The .in TLD doesn’t offer privacy – I know this as someone who owns .in domains. So the chances were good that the information he provided the registrar while booking, was public. So I checked the whois data of that website, and voila. I had a phone number for him with three digits that matched the UIDAI website, as well as an address. Incidentally, it differed from the first number by only one digit.
Truecaller showed his name for the second number as well. This isn’t a careless man. This phone profile hardly had much public information and it was used for what you’d call digital assets – ownership of a site, ownership of digital identity. The other seems to be the one for more casual use. But he’d made a big mistake using it for buying a domain that didn’t protect his contact information.
How far can a person go with this information? I don’t know. Available information suggests very very far, with some skill and tenacity. But it was about as far as I was willing to go to make a point about an irritation on Social Media. So far everything I had accessed was publicly available information, only collected from various sites and the address and three digits of the phone number matching that gave me the verification of the anonymous profile was publicly available information. The government may not believe citizens have a right to privacy, but I do, so I did not proceed further. I had all this is in less than 15 minutes of idling around on my computer. No major effort needed.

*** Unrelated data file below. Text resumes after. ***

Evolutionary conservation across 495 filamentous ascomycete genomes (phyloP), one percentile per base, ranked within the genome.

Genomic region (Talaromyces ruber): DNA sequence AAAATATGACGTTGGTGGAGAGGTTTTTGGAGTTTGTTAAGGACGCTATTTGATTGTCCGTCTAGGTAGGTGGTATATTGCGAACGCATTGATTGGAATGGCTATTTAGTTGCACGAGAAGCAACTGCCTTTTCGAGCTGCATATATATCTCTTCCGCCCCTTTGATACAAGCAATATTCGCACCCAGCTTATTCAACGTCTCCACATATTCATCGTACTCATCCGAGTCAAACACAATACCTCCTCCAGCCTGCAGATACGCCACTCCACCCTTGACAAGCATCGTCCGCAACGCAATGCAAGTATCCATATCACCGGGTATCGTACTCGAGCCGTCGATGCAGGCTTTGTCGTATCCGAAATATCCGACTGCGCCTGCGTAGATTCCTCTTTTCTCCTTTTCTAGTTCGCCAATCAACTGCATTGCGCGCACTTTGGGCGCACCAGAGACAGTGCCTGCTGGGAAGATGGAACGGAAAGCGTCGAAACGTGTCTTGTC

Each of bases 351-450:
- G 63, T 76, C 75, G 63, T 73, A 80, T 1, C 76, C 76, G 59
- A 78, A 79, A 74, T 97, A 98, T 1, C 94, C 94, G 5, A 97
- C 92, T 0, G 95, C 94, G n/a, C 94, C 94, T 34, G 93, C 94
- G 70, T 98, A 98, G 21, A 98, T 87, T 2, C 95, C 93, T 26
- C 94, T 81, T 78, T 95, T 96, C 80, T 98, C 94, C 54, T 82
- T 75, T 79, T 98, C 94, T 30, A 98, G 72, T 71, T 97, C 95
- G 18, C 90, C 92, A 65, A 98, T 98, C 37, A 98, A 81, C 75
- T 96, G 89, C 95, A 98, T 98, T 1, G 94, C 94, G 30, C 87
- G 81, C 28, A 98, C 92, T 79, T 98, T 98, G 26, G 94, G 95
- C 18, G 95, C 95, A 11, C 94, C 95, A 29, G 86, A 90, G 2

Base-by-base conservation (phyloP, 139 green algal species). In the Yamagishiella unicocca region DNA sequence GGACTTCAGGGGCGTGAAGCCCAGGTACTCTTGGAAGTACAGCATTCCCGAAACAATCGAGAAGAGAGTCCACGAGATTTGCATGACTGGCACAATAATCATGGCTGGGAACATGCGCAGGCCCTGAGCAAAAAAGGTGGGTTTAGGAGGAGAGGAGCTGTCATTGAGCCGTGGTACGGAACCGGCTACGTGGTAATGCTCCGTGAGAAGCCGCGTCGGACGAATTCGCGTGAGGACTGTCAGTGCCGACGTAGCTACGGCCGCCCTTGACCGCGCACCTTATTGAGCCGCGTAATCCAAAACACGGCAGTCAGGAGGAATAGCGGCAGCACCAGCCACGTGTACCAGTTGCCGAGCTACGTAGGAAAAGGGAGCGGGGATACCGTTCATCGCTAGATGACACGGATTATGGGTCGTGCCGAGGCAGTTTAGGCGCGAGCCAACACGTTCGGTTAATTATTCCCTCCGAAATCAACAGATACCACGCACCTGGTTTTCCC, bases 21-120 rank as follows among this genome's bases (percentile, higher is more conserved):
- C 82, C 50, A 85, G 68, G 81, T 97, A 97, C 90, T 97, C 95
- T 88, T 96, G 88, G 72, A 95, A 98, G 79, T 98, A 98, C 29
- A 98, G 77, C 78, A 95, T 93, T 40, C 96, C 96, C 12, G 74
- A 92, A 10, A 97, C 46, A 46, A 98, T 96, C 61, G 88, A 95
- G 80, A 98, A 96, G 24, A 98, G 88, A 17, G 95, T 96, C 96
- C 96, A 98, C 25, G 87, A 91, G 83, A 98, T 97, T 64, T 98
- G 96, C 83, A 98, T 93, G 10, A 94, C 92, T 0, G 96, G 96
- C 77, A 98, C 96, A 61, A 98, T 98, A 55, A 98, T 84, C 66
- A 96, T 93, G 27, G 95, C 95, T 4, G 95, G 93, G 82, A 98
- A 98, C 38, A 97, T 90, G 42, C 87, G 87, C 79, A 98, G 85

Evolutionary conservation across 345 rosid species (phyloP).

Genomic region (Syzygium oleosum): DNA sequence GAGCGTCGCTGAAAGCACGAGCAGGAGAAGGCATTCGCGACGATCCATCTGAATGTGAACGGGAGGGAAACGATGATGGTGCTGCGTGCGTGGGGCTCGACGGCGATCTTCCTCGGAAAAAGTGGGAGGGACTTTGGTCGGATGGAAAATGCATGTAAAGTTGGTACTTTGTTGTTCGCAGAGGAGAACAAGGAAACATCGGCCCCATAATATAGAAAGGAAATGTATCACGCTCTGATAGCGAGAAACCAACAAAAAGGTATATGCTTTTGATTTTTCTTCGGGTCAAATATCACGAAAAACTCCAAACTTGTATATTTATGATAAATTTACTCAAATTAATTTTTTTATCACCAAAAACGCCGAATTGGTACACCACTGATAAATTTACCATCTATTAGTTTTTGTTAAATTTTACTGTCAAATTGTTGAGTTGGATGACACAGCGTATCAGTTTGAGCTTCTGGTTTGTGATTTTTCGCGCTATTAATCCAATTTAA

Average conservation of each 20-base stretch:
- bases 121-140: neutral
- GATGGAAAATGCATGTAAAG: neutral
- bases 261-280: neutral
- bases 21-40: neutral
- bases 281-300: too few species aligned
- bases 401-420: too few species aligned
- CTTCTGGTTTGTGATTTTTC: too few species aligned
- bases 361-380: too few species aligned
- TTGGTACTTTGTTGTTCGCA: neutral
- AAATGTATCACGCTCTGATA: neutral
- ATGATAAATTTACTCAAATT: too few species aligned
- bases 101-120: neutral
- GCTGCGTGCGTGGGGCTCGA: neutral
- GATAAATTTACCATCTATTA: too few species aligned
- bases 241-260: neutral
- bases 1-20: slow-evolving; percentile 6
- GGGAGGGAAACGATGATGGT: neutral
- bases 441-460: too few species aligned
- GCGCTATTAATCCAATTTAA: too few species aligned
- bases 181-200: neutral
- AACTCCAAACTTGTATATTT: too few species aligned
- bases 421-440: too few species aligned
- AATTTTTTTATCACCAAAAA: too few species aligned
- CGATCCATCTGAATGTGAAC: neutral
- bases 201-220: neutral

I may have drawn an ethical line, but I wasn’t done being irritated with the foolishness and decided that at the very least, a good scare was in order. I would ask him why he had put that number there, and if he issued a Sharad-like challenge to hack it, I’d reply with partial data for his personal information to show how easy it was to know his Aadhaar number and the phone number linked to it and given the straight matches in data, I wouldn’t be surprised if the address was correct too.
So I asked him. And I was in for the shock of my life. You may read the Twitter conversation that followed from this tweet on Twitter:
@raghav4india may I ask why you've put an Aadhaar number publicly on your profile?
— Vidyut (@Vidyut) August 1, 2017